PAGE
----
The e-reader was responsible for my first two pieces of library loot: Wild by Cheryl Strayed and On the Beach by Neville Shute. A friend had told me Wild was a great read, but I might find it a little difficult. On The Beach, a post-apocayptic novel published in 1957 included on a Web list of "interesting books."
I was excited and determined. I had chosen for my book club A Visit from the Goon Squad, which I had purchased months ago at the last library book sale. A Lion Among Men and The Gun Seller were gifts I had received much too long ago and had to be read tout de suite.
A Map of the Sky was a pleasant surprise from a last-minute stop at Barnes and Noble. Chi Running was a Goodwill find that would help me keep running from hurting as much as it has lately.
By Tuesday, my stack had changed:
The first two e-books didn't last long. I lost patience with Shute, whose writing was dispassionate to the point of apathy, as he fell in love with submarines and referred to an infant girl as "it." The beautifully written Wild included a description of loss was too much for me (and again proved Kathy's instincts flawless).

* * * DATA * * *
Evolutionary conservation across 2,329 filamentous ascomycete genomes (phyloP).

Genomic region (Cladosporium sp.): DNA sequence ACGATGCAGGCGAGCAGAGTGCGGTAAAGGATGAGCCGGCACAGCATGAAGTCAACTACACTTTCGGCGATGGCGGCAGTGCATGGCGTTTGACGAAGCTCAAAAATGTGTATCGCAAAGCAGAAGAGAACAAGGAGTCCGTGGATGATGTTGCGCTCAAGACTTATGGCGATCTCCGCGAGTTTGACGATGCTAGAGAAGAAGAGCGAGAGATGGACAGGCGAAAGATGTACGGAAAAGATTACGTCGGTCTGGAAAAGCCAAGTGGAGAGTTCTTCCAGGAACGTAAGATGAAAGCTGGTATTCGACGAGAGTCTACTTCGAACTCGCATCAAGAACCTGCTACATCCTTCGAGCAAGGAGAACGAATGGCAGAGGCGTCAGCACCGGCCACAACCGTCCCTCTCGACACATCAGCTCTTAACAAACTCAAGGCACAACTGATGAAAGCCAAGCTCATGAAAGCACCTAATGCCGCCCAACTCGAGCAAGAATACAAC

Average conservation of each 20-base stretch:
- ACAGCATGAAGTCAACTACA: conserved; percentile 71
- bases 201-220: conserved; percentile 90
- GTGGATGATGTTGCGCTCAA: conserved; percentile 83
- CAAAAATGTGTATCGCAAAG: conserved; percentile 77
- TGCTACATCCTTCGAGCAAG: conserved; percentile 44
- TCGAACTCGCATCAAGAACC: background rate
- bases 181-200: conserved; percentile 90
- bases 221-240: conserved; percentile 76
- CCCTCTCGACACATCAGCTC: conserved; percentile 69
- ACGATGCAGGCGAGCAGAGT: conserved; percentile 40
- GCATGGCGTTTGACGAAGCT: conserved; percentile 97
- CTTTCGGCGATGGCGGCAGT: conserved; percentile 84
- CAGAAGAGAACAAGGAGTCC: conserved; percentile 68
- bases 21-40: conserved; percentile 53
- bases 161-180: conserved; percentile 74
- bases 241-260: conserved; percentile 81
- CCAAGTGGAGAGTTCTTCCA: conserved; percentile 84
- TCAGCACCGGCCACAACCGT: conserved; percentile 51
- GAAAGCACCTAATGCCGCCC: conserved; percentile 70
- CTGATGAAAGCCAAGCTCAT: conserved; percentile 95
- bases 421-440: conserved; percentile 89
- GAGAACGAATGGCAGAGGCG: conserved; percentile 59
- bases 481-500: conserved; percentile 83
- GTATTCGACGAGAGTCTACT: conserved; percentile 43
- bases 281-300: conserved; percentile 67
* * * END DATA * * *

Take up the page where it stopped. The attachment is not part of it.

In their place went a new library book: The Night Circus, which I read last year and truly enjoyed — but I needed to re-read for my book club.
I had received a second library book: The Lucky Gourd Shop, the current book club book. (My choice, third from the bottom, won't be discussed until mid-February. I have a little time, thank heavens.)
Three new new books are stacked in the middle: The Woman Who Died a Lot, the latest Jasper Fforde Thursday Next novel I'm reading with Carole; Wolf Hall, so I may read her second prize-winning novel I received for Christmas; and Crooked Letter, Crooked Letter, recommended by my friend Stephanie.
How many have I started? Six.
However, since Tuesday, I have been actively reading only three: The Night Circus, The Lucky Gourd Shop and The Woman Who Died a Lot. Mostly The Woman Who Died a Lot. It's Jasper Fforde and Thursday Next — can you blame me?
I have one bit of delicious irony: I am using someone's discarded library card as a bookmark in Fforde's book. If you have read it, you will understand. (If you haven't read any of Fforde's Thursday Next novels, start immediately with The Eyre Affair, a fantastic book with the perfect first line. You're welcome.)